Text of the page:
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Opening in 1934, the Blue Moon Tavern has gone through many phases, including no longer legally being considered a tavern (we now serve liquor). Having been a beatnik haven, a biker bar,  hippie hive, and a grunge era dive, the Blue Moon is now focusing on being a safe place for all of our neighbors.

From all varieties of music and comedy to local breweries and distilleries, we support our growing community the best we can while maintaining our old-Seattle vibe.

Buy a book from the store to learn more. Or just check these out! 



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New PBS series features historic University District bar

In American Portrait by PBS, everyday people share self-shot stories about their jobs and careers as they navigate the changes they’re experiencing and the goals they’re working toward. 


“It’s a beautiful documentary series that is beautifully done, is there to remind people who America really is,” said Emma Hellthaler. The Seattleite was one of many featured in the PBS series, chronicling her efforts to keep the U District’s historic Blue Moon Tavern afloat amid the pandemic.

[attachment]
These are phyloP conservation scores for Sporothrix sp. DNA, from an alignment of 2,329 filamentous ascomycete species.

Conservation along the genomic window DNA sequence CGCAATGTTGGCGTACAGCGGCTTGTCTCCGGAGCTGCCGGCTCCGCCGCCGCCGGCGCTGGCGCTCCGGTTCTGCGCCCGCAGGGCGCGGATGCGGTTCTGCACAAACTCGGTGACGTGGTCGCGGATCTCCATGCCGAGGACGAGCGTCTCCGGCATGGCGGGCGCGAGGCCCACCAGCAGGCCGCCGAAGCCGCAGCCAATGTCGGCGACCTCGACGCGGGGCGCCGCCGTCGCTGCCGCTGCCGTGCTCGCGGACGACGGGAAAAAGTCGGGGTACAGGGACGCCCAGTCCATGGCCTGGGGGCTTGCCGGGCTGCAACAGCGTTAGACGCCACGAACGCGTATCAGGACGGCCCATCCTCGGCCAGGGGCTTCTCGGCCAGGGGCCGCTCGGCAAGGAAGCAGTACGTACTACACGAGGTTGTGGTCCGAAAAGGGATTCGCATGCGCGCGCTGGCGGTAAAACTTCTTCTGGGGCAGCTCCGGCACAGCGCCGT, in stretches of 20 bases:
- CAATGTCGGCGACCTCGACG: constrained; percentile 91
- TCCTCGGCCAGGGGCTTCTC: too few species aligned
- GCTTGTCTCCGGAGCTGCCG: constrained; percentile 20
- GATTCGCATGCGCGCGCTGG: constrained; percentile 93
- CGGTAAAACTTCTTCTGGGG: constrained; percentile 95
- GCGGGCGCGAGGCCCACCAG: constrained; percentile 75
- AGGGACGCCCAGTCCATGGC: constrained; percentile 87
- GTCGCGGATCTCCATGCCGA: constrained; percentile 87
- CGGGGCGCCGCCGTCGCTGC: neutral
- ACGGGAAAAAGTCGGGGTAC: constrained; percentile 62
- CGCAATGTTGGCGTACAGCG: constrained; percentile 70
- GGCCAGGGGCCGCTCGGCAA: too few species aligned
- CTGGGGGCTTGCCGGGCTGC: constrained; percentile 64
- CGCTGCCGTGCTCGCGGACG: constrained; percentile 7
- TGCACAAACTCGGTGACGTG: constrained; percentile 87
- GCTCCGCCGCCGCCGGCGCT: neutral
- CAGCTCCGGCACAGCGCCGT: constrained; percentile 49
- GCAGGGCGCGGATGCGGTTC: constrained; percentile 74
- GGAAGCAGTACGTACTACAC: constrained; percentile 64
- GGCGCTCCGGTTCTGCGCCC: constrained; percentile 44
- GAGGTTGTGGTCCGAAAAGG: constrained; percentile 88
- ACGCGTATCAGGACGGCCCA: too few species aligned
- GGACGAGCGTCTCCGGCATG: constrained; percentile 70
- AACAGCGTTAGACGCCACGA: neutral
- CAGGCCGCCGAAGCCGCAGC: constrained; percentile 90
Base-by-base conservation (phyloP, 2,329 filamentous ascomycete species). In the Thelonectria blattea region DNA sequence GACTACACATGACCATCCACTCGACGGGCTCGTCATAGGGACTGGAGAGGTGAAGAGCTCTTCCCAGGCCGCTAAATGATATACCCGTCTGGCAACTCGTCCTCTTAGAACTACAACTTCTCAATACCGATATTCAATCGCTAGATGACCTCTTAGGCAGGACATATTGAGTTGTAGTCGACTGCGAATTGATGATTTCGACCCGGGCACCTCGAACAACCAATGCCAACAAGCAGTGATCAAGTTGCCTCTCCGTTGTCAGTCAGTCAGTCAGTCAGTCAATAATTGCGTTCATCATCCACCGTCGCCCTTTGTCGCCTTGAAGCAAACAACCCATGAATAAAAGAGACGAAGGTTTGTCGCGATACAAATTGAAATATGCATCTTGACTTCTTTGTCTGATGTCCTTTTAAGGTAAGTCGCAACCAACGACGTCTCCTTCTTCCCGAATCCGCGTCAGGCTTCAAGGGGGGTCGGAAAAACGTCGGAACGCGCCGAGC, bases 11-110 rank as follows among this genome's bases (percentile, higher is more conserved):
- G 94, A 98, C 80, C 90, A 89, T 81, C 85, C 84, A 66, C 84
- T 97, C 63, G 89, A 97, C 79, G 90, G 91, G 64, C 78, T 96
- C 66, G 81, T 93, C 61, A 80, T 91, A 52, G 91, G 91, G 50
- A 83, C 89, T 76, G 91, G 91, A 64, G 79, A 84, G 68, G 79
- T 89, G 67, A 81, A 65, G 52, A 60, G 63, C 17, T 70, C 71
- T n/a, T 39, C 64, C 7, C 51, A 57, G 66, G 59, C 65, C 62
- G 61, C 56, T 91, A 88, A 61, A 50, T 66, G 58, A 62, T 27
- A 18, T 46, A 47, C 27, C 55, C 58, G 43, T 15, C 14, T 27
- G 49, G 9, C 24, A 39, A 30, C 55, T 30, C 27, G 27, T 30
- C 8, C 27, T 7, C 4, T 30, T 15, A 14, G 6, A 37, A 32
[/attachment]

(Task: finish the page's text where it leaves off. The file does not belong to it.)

It’s an intimate look inside the ongoing crises music venues proprietors and bar owners across the country have been grappling with since the start of the pandemic. The four-part series is part of PBS’s 50th anniversary. The episode featuring Blue Moon Tavern aired Jan. 19. You can find the episode in the PBS App. 

11 Places That Prove Old Seattle Is Alive and Well

The quintessential dive bar serves as home turf to Seattle's most alcohol-soaked celebrities. Writers and rock stars alike (see Tom Robbins ) made their permanent roost on a stool at the U-District tavern. Though it's had to fight through multiple development and destruction attempts, even losing a battle for landmark status, the Blue Moon stands strong, just like the “Hammered Man” spoof sculpture out front.

Read the full article on Thrillest.

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